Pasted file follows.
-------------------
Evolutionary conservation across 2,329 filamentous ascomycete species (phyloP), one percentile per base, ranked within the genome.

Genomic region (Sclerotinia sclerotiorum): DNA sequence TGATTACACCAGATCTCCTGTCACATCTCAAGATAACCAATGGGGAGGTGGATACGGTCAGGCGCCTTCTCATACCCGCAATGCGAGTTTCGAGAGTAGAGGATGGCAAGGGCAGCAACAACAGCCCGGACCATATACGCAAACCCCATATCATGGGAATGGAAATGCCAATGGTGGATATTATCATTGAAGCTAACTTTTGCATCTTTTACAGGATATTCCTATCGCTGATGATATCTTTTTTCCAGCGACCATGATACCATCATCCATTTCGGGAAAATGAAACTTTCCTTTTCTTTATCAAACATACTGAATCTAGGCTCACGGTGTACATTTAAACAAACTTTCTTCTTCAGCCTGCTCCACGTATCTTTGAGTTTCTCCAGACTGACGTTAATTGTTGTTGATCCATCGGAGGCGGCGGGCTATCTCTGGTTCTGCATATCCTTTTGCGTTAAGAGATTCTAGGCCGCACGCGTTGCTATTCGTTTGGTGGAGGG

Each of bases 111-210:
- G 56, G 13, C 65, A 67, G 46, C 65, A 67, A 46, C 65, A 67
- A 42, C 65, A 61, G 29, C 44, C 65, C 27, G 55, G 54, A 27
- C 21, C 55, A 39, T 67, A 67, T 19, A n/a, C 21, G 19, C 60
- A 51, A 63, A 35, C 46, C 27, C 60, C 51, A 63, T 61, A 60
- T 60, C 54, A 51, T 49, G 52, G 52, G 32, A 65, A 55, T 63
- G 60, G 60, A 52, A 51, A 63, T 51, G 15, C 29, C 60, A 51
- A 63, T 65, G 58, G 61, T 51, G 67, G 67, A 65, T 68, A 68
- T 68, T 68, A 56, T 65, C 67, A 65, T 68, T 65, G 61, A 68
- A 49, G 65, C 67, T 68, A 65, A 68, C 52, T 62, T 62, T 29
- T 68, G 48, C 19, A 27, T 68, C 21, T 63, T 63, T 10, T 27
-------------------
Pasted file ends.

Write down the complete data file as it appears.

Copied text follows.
Evolutionary conservation across 2,329 filamentous ascomycete species (phyloP), one percentile per base, ranked within the genome.

Genomic region (Sclerotinia sclerotiorum): DNA sequence TGATTACACCAGATCTCCTGTCACATCTCAAGATAACCAATGGGGAGGTGGATACGGTCAGGCGCCTTCTCATACCCGCAATGCGAGTTTCGAGAGTAGAGGATGGCAAGGGCAGCAACAACAGCCCGGACCATATACGCAAACCCCATATCATGGGAATGGAAATGCCAATGGTGGATATTATCATTGAAGCTAACTTTTGCATCTTTTACAGGATATTCCTATCGCTGATGATATCTTTTTTCCAGCGACCATGATACCATCATCCATTTCGGGAAAATGAAACTTTCCTTTTCTTTATCAAACATACTGAATCTAGGCTCACGGTGTACATTTAAACAAACTTTCTTCTTCAGCCTGCTCCACGTATCTTTGAGTTTCTCCAGACTGACGTTAATTGTTGTTGATCCATCGGAGGCGGCGGGCTATCTCTGGTTCTGCATATCCTTTTGCGTTAAGAGATTCTAGGCCGCACGCGTTGCTATTCGTTTGGTGGAGGG

Each of bases 111-210:
- G 56, G 13, C 65, A 67, G 46, C 65, A 67, A 46, C 65, A 67
- A 42, C 65, A 61, G 29, C 44, C 65, C 27, G 55, G 54, A 27
- C 21, C 55, A 39, T 67, A 67, T 19, A n/a, C 21, G 19, C 60
- A 51, A 63, A 35, C 46, C 27, C 60, C 51, A 63, T 61, A 60
- T 60, C 54, A 51, T 49, G 52, G 52, G 32, A 65, A 55, T 63
- G 60, G 60, A 52, A 51, A 63, T 51, G 15, C 29, C 60, A 51
- A 63, T 65, G 58, G 61, T 51, G 67, G 67, A 65, T 68, A 68
- T 68, T 68, A 56, T 65, C 67, A 65, T 68, T 65, G 61, A 68
- A 49, G 65, C 67, T 68, A 65, A 68, C 52, T 62, T 62, T 29
- T 68, G 48, C 19, A 27, T 68, C 21, T 63, T 63, T 10, T 27